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KRAVITZ: This time around, Butler is the big dog, and MTSU is the underdog with big ideas

Once, fourth-seeded Butler was the plucky upstart, the no-name kids from Lord-knows-where, playing out of something called the Horizon League.
Butler coach Chris Holtmann stands in front of players on the bench during the first half of the team's NCAA college basketball game against Villanova, Wednesday, Feb. 22, 2017, in Villanova, Pa. (AP Photo/Laurence Kesterson)

MILWAUKEE (WTHR) - The shoe is on the other foot now.

Once, fourth-seeded Butler was the plucky upstart, the no-name kids from Lord-knows-where, playing out of something called the Horizon League. Nobody knew if they were fish or fowl, at least not until the NCAA Tournament, at which time Butler announced itself as the mother of all giant killers, reaching the NCAA final two years in a row.

Now, they’re the big boys, the far higher seed than their second-round opponents, 12th-seeded Middle Tennessee State, a program that wants to become Butler just the way Butler once wanted to become the Gonzaga of the Midwest.

“It’s been a goal of mine for a while,’’ said MTSU coach Kermit Davis. “And when I took over 15 years ago, Gonzaga – I used to be the coach at Idaho – so I saw when Gonzaga played at a place with 2200 (fans). Then they hired Dan Monson and the rest is history. Really, I’ve had such great respect for Butler from afar because they do it at our level in such a way with integrity, with athletes and academics.

“There was a stat last year, there were seven teams in the tournament to win a game and have 100 percent graduation rate. We were one of them, Butler was one of them, Duke, Notre Dame, Kansas, I think Iowa. To be on the same footing as those guys and just what they’ve done with sustainability is something that we’re sure striving for. We’re not there yet by any means. We’ve got a lot of hard work in front of us.’’

Before Davis spoke to the media, I touched base with MTSU’s athletic director, Chris Massaro, who also pointed to Butler, along with Gonzaga, VCU and Wichita State as smaller schools who made their bones in the NCAA Tournament and became household names nationally.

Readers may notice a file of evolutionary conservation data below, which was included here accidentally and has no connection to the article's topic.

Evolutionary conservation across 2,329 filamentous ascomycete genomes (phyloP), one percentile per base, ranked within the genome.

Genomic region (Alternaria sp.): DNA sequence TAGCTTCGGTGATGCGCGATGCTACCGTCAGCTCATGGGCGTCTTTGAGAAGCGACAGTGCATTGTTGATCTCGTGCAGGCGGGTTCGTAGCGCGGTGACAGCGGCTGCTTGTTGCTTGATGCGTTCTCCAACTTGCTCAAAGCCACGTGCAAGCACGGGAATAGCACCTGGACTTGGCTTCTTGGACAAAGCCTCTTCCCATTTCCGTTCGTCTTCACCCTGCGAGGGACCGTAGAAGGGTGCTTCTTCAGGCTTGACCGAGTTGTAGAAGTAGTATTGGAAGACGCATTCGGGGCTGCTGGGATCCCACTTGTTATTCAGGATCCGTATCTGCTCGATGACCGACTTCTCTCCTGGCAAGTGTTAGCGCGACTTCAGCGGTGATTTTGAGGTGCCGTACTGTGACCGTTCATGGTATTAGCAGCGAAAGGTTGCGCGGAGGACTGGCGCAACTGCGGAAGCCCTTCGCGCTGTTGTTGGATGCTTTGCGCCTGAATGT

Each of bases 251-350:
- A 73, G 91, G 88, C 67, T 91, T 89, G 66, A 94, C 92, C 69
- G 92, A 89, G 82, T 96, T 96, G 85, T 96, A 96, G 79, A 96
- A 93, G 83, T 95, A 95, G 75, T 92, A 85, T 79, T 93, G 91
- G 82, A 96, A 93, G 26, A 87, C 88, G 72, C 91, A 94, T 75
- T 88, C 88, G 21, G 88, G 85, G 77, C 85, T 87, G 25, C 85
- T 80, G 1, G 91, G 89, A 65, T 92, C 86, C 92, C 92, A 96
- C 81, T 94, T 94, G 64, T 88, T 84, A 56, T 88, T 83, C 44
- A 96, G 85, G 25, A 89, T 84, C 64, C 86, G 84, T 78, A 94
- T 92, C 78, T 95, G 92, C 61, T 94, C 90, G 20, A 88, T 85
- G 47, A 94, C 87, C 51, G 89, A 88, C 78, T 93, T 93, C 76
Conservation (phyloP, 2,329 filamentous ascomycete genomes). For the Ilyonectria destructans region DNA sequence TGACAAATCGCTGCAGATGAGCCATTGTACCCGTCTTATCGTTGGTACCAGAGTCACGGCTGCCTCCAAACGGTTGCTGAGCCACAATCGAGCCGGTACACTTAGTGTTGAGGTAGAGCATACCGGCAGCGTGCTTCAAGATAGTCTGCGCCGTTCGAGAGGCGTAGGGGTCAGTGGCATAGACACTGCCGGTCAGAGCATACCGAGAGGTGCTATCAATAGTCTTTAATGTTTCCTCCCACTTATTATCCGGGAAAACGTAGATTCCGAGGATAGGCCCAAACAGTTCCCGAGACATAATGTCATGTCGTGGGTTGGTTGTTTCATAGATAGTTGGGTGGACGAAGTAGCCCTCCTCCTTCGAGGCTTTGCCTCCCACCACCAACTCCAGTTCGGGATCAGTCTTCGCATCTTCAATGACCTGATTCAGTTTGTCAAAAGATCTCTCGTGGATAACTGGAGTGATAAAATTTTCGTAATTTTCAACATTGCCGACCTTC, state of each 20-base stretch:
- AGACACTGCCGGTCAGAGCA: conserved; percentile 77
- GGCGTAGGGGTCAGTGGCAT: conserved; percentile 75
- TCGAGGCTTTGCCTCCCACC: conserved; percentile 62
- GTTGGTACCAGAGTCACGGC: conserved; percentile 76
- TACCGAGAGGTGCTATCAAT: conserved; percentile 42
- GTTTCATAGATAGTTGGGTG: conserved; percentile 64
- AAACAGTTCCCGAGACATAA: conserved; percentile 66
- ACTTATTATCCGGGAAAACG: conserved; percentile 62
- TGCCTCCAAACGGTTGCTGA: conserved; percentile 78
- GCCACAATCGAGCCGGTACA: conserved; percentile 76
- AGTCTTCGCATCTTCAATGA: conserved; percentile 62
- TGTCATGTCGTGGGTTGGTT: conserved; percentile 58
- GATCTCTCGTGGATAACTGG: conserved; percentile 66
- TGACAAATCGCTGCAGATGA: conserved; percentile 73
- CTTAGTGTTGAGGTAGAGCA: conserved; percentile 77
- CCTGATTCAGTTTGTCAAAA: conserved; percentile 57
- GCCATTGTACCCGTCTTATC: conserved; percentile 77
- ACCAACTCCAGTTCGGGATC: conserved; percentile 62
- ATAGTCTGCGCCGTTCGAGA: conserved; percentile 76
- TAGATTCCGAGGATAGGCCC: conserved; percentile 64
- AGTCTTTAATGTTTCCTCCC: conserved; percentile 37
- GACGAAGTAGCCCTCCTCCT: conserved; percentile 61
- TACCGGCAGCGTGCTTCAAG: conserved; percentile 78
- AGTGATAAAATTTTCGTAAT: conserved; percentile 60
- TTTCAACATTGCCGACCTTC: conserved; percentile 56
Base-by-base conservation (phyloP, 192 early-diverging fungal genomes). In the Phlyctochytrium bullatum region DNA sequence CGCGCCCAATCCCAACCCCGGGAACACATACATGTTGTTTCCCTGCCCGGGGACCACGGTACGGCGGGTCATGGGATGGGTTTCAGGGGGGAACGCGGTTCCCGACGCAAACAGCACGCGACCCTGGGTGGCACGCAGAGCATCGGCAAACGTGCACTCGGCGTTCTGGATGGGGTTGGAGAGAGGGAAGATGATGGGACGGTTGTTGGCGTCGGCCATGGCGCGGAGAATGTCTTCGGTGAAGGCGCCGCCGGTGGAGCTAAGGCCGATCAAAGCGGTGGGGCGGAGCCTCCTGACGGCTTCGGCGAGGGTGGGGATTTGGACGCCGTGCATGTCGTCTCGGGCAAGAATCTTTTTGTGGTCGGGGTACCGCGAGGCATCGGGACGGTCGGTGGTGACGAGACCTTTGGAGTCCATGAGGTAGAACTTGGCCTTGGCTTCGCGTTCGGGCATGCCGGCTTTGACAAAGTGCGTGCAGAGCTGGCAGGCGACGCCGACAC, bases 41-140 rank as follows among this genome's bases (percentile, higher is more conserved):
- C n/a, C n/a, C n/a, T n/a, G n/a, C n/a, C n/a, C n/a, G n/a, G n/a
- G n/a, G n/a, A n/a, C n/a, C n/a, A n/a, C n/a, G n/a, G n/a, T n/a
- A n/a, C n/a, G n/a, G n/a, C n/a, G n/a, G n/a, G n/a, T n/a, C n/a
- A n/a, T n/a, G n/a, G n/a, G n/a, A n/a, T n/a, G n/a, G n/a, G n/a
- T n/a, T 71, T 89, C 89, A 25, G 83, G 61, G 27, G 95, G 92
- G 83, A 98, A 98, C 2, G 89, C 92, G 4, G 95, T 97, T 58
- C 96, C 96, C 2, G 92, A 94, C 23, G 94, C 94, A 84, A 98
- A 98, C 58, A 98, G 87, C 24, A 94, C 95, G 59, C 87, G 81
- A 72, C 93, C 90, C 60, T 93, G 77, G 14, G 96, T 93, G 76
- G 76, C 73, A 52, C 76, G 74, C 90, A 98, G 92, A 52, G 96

“We’ve benchmarked ourselves constantly with those schools, and one of those benchmarks is success in the NCAA Tournament,’’ Massaro said. “That’s what really can be the tipping point. You look at Butler with the two straight trips to the national final. Wichita State in the Final Four. VCU, their consistency and a Final Four. We would like to push our way to the Sweet Sixteen; this is a chance to get there, play (the regional) in our home state and really make a statement state-wide.

"It’s so hard to calculate what this kind of exposure can mean to a school like ours, but yesterday, our university counted over a hundred million social media hits. Our applications are up 15 percent. Now, there are other reasons for that besides basketball, but basketball is definitely a contributing factor.’’

Come Saturday night, the Blue Raiders don’t just want to emulate Butler, they want to beat Butler, and honestly, if you’ve seen them play this season and saw them undress Minnesota in the NCAA opener, you know there’s a chance that might happen.

In fact, Butler coach Chris Holtmann went full-on Lou Holtz Friday afternoon, lauding MTSU like they were one step below John Wooden’s dynasty teams at UCLA. Granted, they’re good, very good, winners of 31 games, a team so good, they were actually favored by the oddsmakers to beat Minnesota in the tournament opener – which they did.

“Listen, I mean there’s no question, this is a Final Four caliber team we’re playing,’’ Holtmann said Friday. “I heard people say that, but when you’re coaching your own team, you don’t have a chance to really watch other teams as much as you’d like to. Now that you’ve had a chance to study them, there’s no question they’re a Final Four caliber team. This is as good as any team we’ve played in the second round in my tenure.’’

Holtmann is already rolling out the time-worn “people are picking us to lose’’ trope, which, while tiresome, also happens to be true. Middle Tennessee State, which beat Michigan State in the first round of last year’s tournament before losing in the second round to Syracuse, is a very trendy pick to come out of this first weekend. And for good reason. They are as physical and athletic as any team Butler has faced all season, and run a 1-3-1 defense that drives opponents to distraction.

Certainly, it flummoxed Minnesota.

But here’s where Butler figures to fare better than the Gophers: The Dawgs commit the eighth-lowest number of turnovers in the country, 10.2 per game, and have shown, time and time again, that they can handle any and all sorts of pressure thrown their way.

In past NCAA Tournaments, fans who showed up to root for other teams found themselves falling in love with tiny Butler, cheering them on in places like San Jose and Salt Lake City. The shoe, though, it’s on the other foot now. Now Butler is the behemoth, the second-place finisher in the mighty Big East, the team who, by seed, is expected to win. And Middle Tennessee State, they’re what Butler used to be, and otherwise-unaffiliated fans here will root for the Blue Raiders the way they used to root for the Bulldogs.

So it’s quite simple for Middle Tennessee: Want to be like Butler? Beat Butler. Beat a Butler team that is 9-0 against lower-seeded teams in the NCAA Tournament.

“This is our big opportunity,’’ Massaro said. “I’m just hoping we take advantage of it.’’